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Tudor Court JACKET.indd

Inside the Tudor Court is the debut publication by Australian author and historian, Lauren Mackay. It recounts the story of Henry VIII and his six wives through the writings of the Imperial Ambassador, Eustace Chapuys.

For many, Chapuys symbolises the perennial thorn in Anne Boleyn’s side, working constantly to undermine her position as queen by doggedly refusing to acknowledge her as Henry’s lawful wife. He has been linked with the conspiracy which brought about Anne’s downfall, and in his dispatches, at times seems almost gleeful at the prospect of her bloody end. As a lifelong servant of Anne Boleyn, and the memory of her innocence, Chapuys has never been top of the list of my dinner guests! However, like many of the characters at Henry’s court, sound bites extracted from surviving papers, repeated over the centuries like Chinese whispers, has left us with a biased and often monochrome image of a man, who Lauren argues, deserves to be seen in a more discerning and holistic light. Believing that we surely all deserve such grace, I was looking forward to getting behind the veneer of most controversial of characters.

EustaceChapuysEustace Chapuys

Indeed, it is this aspect of the book that I enjoyed most; encountering Eustace Chapuys anew, the man, the friend, the schemer, the ambassador, the reluctant participant of Henry’s court. In this, I think the book is a triumph. Alongside the well known and often dramatic machinations of the Henrician court, we are introduced to such things as Eustace’s personal taste in conversation, his lodgings in the city and his endeavours to leave behind a legacy in his native homeland. Gradually, I found myself drawn into the colourful, multi-dimensional character that emerges. I began to empathise with the ambassador’s almost constant desire to be released from his embassy and the king, who Chapuys clearly came to view with considerable distain, if not disgust. I was intrigued by the unexpected respect and intimacy shared with Cromwell – on the face of it, oftentimes his natural adversary; touched by his constant devotion to the Lady Mary, and amused by his desperation to cultivate a successor so that he might leave behind England’s shores forever.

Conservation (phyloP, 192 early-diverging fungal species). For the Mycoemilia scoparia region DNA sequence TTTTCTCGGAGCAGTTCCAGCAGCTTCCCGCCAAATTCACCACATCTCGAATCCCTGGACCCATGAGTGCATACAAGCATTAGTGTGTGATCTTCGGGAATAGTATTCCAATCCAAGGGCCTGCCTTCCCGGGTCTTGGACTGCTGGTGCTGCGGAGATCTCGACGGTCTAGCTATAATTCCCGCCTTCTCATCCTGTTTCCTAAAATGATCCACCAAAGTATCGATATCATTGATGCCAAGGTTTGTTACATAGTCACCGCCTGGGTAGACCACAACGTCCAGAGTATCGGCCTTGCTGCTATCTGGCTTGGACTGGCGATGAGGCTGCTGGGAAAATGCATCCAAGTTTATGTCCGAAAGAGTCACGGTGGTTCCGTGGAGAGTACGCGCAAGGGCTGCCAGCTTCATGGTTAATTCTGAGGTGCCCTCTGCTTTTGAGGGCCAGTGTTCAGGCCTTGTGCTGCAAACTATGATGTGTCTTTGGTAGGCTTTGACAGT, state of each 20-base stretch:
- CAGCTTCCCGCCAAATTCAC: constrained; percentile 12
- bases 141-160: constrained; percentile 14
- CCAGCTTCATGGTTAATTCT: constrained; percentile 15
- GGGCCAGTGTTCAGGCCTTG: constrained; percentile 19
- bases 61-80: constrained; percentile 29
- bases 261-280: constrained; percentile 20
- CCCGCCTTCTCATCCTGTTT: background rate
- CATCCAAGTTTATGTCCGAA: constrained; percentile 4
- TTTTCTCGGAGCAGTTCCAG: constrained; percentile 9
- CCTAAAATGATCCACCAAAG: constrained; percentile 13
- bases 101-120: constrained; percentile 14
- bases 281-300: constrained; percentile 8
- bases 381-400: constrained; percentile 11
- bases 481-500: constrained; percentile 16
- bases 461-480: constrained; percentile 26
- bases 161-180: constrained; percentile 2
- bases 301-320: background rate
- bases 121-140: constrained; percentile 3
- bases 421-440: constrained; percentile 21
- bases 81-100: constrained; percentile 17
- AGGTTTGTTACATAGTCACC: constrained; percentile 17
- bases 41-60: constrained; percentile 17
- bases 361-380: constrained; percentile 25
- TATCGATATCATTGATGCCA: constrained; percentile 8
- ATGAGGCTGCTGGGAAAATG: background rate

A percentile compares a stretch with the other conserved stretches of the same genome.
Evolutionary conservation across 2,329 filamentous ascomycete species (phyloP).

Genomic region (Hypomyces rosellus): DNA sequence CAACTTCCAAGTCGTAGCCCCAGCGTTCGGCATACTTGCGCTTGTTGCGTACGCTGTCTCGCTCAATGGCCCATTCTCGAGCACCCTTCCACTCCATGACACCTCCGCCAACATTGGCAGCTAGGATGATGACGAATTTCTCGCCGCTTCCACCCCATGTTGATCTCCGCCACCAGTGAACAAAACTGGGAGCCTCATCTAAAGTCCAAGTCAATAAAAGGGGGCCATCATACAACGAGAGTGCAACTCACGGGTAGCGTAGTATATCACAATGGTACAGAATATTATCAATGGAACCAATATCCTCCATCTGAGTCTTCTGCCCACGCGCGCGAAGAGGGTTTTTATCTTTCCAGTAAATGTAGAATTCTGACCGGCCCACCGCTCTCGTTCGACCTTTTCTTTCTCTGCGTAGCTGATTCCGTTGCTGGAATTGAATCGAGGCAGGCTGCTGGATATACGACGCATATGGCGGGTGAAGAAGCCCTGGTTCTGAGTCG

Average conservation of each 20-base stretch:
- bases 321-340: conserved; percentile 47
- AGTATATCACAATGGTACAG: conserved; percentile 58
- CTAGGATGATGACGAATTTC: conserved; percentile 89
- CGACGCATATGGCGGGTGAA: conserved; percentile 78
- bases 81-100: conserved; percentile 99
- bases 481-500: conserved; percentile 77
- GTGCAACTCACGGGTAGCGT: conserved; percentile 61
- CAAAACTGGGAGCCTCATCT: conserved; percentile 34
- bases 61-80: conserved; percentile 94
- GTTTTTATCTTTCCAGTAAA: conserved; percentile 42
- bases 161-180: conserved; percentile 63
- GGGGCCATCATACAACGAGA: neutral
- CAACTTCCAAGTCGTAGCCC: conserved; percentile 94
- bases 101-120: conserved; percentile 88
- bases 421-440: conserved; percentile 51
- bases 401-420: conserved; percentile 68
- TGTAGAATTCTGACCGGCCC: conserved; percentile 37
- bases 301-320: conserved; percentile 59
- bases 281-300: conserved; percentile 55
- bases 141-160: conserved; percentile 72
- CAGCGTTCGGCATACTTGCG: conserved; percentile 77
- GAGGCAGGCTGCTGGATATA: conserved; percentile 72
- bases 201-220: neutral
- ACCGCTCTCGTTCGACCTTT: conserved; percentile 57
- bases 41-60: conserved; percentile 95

The prose is easy to read. As I know Lauren personally, I also recognised her personal style in the author’s reflective moments of ironic wit and cynicism – something of which I am sure Chapuys would have enjoyed and appreciated. I also particularly liked her determination to call Chapuys, ‘Chapuys’ when discussing the man in his professional context, but ‘Eustace’ in those passage referring to his personal affairs. It seemed somehow respectful and an inspired choice.

Perhaps what I was left wondering at the very end was: ‘What do we know of Chauys’ reaction to the succession of Mary Tudor to the English throne?’ What is clear from the book is just how close the relationship between the two became during Chapuys’ fifteen years at the English court. In so many ways, he was one of the very few people Mary could absolutely trust. It is evident that he became like a father figure to her. Chapuys died in 1556, three years after Mary inherited the throne. Yet this event is only mentioned in passing on the final page. I am assuming that no correspondence remains but confirmation of that in the text would have been of interest and somehow comforting, completing the picture.

Overall, I found that the nature of the account, with Chapuys as the key protagonist, means that fragmented shards of information that we so often have to make do with, are finally brought together in one coherent narrative; Chapuys, that infuriating, patient, resilient, mercenary, educated, ruthless and caring individual emerges afresh in a mirror as a whole, a person we might not naturally all want to be bedfellows with, but certainly someone whose resilience, intelligence and loyalty we can admire.

A hugely enjoyable and very satisfying read. Well done, Lauren!

Lauren-MackayLauren Mackay

Inside the Tudor Court was published by Amberley Publishing on 11th February, 2014. You can purchase your copy via the Book Depository, which gives free worldwide delivery on all orders, on Amazon UK, or Amazon US.